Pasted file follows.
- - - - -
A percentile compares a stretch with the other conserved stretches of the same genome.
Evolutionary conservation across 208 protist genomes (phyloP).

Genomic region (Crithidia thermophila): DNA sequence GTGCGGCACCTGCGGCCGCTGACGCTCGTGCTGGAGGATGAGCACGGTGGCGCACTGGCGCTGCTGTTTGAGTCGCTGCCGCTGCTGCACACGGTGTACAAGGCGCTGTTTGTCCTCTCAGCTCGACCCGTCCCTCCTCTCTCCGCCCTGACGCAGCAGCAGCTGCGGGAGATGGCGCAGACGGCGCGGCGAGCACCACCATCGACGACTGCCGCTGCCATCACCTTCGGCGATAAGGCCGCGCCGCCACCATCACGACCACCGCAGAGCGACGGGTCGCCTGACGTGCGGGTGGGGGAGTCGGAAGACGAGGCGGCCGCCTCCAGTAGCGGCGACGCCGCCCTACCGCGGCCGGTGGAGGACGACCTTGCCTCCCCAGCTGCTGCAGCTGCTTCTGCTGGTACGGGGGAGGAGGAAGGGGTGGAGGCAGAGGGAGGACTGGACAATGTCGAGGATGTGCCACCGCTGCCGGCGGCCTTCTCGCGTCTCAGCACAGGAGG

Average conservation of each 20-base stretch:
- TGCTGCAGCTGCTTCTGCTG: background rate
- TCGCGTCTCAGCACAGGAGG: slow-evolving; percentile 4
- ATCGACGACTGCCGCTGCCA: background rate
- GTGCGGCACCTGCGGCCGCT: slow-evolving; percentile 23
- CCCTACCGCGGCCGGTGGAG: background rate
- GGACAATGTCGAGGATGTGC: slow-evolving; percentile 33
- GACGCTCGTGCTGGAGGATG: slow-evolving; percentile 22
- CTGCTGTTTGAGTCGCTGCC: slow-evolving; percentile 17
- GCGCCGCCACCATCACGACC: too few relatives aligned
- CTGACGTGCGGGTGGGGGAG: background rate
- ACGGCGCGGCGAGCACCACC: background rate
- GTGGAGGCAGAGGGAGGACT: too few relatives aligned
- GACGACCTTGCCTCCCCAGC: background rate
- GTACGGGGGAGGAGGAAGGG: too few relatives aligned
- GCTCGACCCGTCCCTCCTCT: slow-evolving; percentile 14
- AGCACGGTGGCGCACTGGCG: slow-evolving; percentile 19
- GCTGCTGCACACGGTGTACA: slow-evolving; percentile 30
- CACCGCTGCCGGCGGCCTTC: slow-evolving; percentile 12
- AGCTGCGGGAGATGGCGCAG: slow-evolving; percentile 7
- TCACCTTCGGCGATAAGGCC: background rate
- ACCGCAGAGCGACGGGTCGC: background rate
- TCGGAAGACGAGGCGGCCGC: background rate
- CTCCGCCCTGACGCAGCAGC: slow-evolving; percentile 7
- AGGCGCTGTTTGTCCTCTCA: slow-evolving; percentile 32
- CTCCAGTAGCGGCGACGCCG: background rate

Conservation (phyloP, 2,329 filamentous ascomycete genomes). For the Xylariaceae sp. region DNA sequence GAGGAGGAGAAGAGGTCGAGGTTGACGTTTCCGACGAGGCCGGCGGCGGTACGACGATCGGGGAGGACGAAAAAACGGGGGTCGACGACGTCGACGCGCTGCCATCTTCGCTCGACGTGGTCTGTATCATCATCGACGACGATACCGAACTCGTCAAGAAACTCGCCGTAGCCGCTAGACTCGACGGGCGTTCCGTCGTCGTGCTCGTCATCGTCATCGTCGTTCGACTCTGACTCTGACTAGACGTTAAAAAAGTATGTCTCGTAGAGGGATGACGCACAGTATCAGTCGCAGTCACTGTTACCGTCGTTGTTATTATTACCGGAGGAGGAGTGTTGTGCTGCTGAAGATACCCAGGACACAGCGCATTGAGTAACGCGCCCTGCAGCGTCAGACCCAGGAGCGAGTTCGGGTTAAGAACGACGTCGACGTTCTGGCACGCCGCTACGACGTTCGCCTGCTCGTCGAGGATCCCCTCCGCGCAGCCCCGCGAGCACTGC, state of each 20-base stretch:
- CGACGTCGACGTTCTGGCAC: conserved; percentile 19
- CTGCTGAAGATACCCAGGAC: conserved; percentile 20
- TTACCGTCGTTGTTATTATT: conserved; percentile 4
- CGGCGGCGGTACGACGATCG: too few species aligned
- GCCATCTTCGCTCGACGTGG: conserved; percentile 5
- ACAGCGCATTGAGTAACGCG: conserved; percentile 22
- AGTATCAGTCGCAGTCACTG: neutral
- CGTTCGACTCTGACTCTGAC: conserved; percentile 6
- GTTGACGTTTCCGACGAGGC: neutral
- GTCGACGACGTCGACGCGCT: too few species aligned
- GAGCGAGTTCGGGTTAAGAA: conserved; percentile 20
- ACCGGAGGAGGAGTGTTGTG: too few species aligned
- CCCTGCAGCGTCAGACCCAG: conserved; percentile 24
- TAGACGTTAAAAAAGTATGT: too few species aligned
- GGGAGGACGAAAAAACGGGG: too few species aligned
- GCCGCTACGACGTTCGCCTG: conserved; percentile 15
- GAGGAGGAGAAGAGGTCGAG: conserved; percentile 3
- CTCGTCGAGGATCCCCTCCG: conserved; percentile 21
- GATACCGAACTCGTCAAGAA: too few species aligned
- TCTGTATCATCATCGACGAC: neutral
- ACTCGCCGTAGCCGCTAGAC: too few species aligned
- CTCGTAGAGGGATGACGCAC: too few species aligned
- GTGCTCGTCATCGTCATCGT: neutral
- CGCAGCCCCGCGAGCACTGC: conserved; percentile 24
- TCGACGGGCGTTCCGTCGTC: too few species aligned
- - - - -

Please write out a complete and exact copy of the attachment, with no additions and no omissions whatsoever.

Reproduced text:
A percentile compares a stretch with the other conserved stretches of the same genome.
Evolutionary conservation across 208 protist genomes (phyloP).

Genomic region (Crithidia thermophila): DNA sequence GTGCGGCACCTGCGGCCGCTGACGCTCGTGCTGGAGGATGAGCACGGTGGCGCACTGGCGCTGCTGTTTGAGTCGCTGCCGCTGCTGCACACGGTGTACAAGGCGCTGTTTGTCCTCTCAGCTCGACCCGTCCCTCCTCTCTCCGCCCTGACGCAGCAGCAGCTGCGGGAGATGGCGCAGACGGCGCGGCGAGCACCACCATCGACGACTGCCGCTGCCATCACCTTCGGCGATAAGGCCGCGCCGCCACCATCACGACCACCGCAGAGCGACGGGTCGCCTGACGTGCGGGTGGGGGAGTCGGAAGACGAGGCGGCCGCCTCCAGTAGCGGCGACGCCGCCCTACCGCGGCCGGTGGAGGACGACCTTGCCTCCCCAGCTGCTGCAGCTGCTTCTGCTGGTACGGGGGAGGAGGAAGGGGTGGAGGCAGAGGGAGGACTGGACAATGTCGAGGATGTGCCACCGCTGCCGGCGGCCTTCTCGCGTCTCAGCACAGGAGG

Average conservation of each 20-base stretch:
- TGCTGCAGCTGCTTCTGCTG: background rate
- TCGCGTCTCAGCACAGGAGG: slow-evolving; percentile 4
- ATCGACGACTGCCGCTGCCA: background rate
- GTGCGGCACCTGCGGCCGCT: slow-evolving; percentile 23
- CCCTACCGCGGCCGGTGGAG: background rate
- GGACAATGTCGAGGATGTGC: slow-evolving; percentile 33
- GACGCTCGTGCTGGAGGATG: slow-evolving; percentile 22
- CTGCTGTTTGAGTCGCTGCC: slow-evolving; percentile 17
- GCGCCGCCACCATCACGACC: too few relatives aligned
- CTGACGTGCGGGTGGGGGAG: background rate
- ACGGCGCGGCGAGCACCACC: background rate
- GTGGAGGCAGAGGGAGGACT: too few relatives aligned
- GACGACCTTGCCTCCCCAGC: background rate
- GTACGGGGGAGGAGGAAGGG: too few relatives aligned
- GCTCGACCCGTCCCTCCTCT: slow-evolving; percentile 14
- AGCACGGTGGCGCACTGGCG: slow-evolving; percentile 19
- GCTGCTGCACACGGTGTACA: slow-evolving; percentile 30
- CACCGCTGCCGGCGGCCTTC: slow-evolving; percentile 12
- AGCTGCGGGAGATGGCGCAG: slow-evolving; percentile 7
- TCACCTTCGGCGATAAGGCC: background rate
- ACCGCAGAGCGACGGGTCGC: background rate
- TCGGAAGACGAGGCGGCCGC: background rate
- CTCCGCCCTGACGCAGCAGC: slow-evolving; percentile 7
- AGGCGCTGTTTGTCCTCTCA: slow-evolving; percentile 32
- CTCCAGTAGCGGCGACGCCG: background rate

Conservation (phyloP, 2,329 filamentous ascomycete genomes). For the Xylariaceae sp. region DNA sequence GAGGAGGAGAAGAGGTCGAGGTTGACGTTTCCGACGAGGCCGGCGGCGGTACGACGATCGGGGAGGACGAAAAAACGGGGGTCGACGACGTCGACGCGCTGCCATCTTCGCTCGACGTGGTCTGTATCATCATCGACGACGATACCGAACTCGTCAAGAAACTCGCCGTAGCCGCTAGACTCGACGGGCGTTCCGTCGTCGTGCTCGTCATCGTCATCGTCGTTCGACTCTGACTCTGACTAGACGTTAAAAAAGTATGTCTCGTAGAGGGATGACGCACAGTATCAGTCGCAGTCACTGTTACCGTCGTTGTTATTATTACCGGAGGAGGAGTGTTGTGCTGCTGAAGATACCCAGGACACAGCGCATTGAGTAACGCGCCCTGCAGCGTCAGACCCAGGAGCGAGTTCGGGTTAAGAACGACGTCGACGTTCTGGCACGCCGCTACGACGTTCGCCTGCTCGTCGAGGATCCCCTCCGCGCAGCCCCGCGAGCACTGC, state of each 20-base stretch:
- CGACGTCGACGTTCTGGCAC: conserved; percentile 19
- CTGCTGAAGATACCCAGGAC: conserved; percentile 20
- TTACCGTCGTTGTTATTATT: conserved; percentile 4
- CGGCGGCGGTACGACGATCG: too few species aligned
- GCCATCTTCGCTCGACGTGG: conserved; percentile 5
- ACAGCGCATTGAGTAACGCG: conserved; percentile 22
- AGTATCAGTCGCAGTCACTG: neutral
- CGTTCGACTCTGACTCTGAC: conserved; percentile 6
- GTTGACGTTTCCGACGAGGC: neutral
- GTCGACGACGTCGACGCGCT: too few species aligned
- GAGCGAGTTCGGGTTAAGAA: conserved; percentile 20
- ACCGGAGGAGGAGTGTTGTG: too few species aligned
- CCCTGCAGCGTCAGACCCAG: conserved; percentile 24
- TAGACGTTAAAAAAGTATGT: too few species aligned
- GGGAGGACGAAAAAACGGGG: too few species aligned
- GCCGCTACGACGTTCGCCTG: conserved; percentile 15
- GAGGAGGAGAAGAGGTCGAG: conserved; percentile 3
- CTCGTCGAGGATCCCCTCCG: conserved; percentile 21
- GATACCGAACTCGTCAAGAA: too few species aligned
- TCTGTATCATCATCGACGAC: neutral
- ACTCGCCGTAGCCGCTAGAC: too few species aligned
- CTCGTAGAGGGATGACGCAC: too few species aligned
- GTGCTCGTCATCGTCATCGT: neutral
- CGCAGCCCCGCGAGCACTGC: conserved; percentile 24
- TCGACGGGCGTTCCGTCGTC: too few species aligned